At last! I got approvals for Monstrous Mayhem this morning and have ordered the proof copy to review. I'm not sure why MM was approved faster than the S&S Core Book, but can only imagine it's because MM is much shorter. Perhaps softcover gets approved more quickly as well? Who knows. In any case, one of the two is approved, which is definitely a step in the right direction, assuming that the proof looks good.
I won't be putting MM up before the core book; it seems disingenuous to put the supplement up for print sale before the core rules go up. I will, however, now begin working on the design of the Basic Set for print--no, of course it won't be free--but it should be pretty low-priced. I'll keep the margin low as I can.
Meanwhile, my friends, we need YOU to spread the word! Tell people about Elf Lair Games, and about Spellcraft & Swordplay! The more copies I sell, the closer I am to getting my head above water, and giving you all the kind of games and production values you really deserve! I'd love to finish Twelve Parsecs and Wasted Lands: The Dreaming Age, but I'm not going to release them without proper layout and artwork--Spellcraft & Swordplay has a certain charm with its public domain art, and the production has actually been surprisingly well-received, with people saying that the medieval woodcut-style art really suits the game, but for my future works I want to step it up a notch.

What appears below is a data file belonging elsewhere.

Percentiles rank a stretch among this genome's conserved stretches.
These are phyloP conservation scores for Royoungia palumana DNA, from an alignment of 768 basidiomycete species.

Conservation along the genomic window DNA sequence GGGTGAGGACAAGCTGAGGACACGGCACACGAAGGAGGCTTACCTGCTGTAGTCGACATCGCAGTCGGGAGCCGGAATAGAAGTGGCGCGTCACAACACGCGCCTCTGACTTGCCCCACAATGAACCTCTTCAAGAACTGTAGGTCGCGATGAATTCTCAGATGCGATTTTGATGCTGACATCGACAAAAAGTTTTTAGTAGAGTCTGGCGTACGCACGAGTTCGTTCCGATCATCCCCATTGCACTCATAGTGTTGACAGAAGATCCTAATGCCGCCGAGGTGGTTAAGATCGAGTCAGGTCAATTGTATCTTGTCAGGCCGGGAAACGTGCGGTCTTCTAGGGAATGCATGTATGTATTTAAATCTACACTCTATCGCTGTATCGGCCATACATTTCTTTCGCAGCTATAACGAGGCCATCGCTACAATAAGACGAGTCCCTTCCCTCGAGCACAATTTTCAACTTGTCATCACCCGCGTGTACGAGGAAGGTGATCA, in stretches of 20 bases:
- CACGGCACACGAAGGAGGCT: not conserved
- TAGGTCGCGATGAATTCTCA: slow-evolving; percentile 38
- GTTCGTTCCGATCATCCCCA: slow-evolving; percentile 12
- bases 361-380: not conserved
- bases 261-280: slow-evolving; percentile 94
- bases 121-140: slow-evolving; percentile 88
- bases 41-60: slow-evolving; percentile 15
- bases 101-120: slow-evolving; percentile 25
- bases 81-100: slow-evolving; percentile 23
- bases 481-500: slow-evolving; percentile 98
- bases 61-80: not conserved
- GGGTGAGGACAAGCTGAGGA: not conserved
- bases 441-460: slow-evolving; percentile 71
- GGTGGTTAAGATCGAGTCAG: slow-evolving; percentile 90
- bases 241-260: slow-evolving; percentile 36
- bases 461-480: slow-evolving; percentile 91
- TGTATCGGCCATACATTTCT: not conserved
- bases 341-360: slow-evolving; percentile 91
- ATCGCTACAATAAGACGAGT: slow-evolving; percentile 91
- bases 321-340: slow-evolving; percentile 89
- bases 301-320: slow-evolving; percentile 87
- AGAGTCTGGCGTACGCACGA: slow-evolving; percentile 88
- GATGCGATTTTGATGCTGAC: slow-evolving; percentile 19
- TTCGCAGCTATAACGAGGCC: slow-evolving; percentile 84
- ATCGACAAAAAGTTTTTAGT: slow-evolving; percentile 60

Now, speaking of that, I've seen people gripe about companies releasing core games that reprint the rules within. My plan is to do just that--as I release books in the future, they will contain the full rules to play. I don't believe in making people buy multiple books to play a game--people only interested in The Wasted Lands shouldn't be forced to buy S&S.
That being said, I also intend to tweak the rules as needed for each new game. "Powered by O.R.C.S." will mean a certain recognizable core that is easily translatable between games, but Twelve Parsecs will have rules for guns, energy swords, dogfighting and starships, etc. The Wasted Lands will feature a tweaked magic system to represent Howardian sorcery. You get the idea.
Now, I can include a fully detailed rules section like one sees in Book Two of S&S, or I can do something like what AEG has done with their Legend of the Burning Sands game: give you a streamlined set of core rules, likely lifted from the Basic Set, enough to play the game, but lead you to S&S for more detailed rules. There's benefits to both. The latter approach is a sort of happy medium; allows me to release a game without the requirement for two books, but offering the second if more detail is desired. The first gives the full core rules to those who buy any game, but inevitably will cause grumbling amongst those who somehow feel I'm cheating them by selling them the rules twice. Not true, incidentally; whether I include the full rules or not isn't going to affect the amount of other game content in the book, and from what I've seen so far, even an extra 50 pages isn't going to be a huge price bump, assuming I stick with black and white interiors. Glossy color books are expensive to produce, period. You wouldn't believe what they cost publishers to have printed--it's a pretty high end scam the printers have going on there.
I say "scam" in jest, of course. I'm sure the cost of nice, glossy paper stock and full color offset printing is FAR from cheap for printers to produce.
Anyway, what do you all think?